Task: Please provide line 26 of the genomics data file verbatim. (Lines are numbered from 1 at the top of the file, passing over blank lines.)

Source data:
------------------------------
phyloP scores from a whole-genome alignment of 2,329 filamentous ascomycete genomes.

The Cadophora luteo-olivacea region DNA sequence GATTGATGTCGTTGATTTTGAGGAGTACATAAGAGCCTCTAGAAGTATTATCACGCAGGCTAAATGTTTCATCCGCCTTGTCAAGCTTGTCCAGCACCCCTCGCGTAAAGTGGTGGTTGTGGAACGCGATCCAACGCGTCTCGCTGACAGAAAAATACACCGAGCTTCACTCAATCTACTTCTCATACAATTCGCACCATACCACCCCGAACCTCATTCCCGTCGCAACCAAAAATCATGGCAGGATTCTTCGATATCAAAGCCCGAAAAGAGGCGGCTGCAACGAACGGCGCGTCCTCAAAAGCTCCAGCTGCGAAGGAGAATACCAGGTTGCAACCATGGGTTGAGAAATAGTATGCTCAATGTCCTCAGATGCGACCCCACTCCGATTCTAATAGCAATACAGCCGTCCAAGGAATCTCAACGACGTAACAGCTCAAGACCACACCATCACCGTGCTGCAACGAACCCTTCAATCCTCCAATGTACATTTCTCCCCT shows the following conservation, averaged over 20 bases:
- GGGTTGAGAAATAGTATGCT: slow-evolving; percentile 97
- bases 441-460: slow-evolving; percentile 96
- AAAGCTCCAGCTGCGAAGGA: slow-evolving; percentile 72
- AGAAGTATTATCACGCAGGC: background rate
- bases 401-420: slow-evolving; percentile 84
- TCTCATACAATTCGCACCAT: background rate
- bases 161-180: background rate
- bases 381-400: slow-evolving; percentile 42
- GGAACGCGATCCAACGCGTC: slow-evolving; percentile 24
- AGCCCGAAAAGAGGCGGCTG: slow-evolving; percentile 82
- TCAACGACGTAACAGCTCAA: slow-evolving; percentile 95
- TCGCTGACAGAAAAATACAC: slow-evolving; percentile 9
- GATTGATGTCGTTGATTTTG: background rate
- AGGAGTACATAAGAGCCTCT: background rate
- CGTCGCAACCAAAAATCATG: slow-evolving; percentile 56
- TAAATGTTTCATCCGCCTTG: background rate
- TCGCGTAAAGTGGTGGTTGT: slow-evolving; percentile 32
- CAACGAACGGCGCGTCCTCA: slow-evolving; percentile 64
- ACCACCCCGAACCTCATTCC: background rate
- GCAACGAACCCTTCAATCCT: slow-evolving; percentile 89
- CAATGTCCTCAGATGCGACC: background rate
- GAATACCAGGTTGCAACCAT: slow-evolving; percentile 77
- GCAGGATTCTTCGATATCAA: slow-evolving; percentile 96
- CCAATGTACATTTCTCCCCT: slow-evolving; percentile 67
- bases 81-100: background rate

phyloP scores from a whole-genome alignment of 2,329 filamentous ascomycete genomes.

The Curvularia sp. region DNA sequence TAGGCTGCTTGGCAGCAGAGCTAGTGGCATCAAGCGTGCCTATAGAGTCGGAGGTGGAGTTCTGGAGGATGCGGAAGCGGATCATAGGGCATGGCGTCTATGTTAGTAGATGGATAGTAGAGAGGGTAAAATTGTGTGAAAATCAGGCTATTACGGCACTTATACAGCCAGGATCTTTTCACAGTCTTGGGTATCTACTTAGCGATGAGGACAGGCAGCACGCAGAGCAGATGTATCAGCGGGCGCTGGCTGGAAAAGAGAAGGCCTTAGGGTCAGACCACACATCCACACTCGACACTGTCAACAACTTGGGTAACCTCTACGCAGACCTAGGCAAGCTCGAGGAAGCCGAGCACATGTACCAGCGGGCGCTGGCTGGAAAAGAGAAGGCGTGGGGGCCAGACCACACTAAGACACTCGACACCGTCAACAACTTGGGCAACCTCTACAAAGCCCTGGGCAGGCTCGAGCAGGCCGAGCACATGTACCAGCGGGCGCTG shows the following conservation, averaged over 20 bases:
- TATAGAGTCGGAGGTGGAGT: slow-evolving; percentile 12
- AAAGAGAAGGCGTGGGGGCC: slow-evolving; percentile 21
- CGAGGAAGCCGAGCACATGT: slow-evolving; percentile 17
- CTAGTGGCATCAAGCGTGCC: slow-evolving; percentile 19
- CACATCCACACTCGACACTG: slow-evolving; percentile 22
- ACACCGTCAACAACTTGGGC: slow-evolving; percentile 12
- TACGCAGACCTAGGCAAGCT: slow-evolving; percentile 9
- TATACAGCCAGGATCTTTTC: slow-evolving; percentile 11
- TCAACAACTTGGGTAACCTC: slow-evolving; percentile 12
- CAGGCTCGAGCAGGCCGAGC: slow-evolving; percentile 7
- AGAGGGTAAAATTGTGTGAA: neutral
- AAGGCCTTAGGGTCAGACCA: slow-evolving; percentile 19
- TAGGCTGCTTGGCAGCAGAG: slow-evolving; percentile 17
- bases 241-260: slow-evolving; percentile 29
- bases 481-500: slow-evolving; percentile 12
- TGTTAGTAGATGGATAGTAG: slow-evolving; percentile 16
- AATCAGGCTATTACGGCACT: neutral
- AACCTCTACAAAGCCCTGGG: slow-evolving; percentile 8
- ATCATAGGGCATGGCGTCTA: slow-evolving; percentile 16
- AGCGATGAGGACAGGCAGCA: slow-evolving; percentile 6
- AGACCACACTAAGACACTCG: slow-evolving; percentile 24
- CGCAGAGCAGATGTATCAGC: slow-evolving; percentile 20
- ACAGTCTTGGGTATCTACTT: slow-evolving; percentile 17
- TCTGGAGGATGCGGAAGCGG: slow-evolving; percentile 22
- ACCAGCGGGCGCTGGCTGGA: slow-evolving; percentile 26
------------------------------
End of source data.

- CCAATGTACATTTCTCCCCT: slow-evolving; percentile 67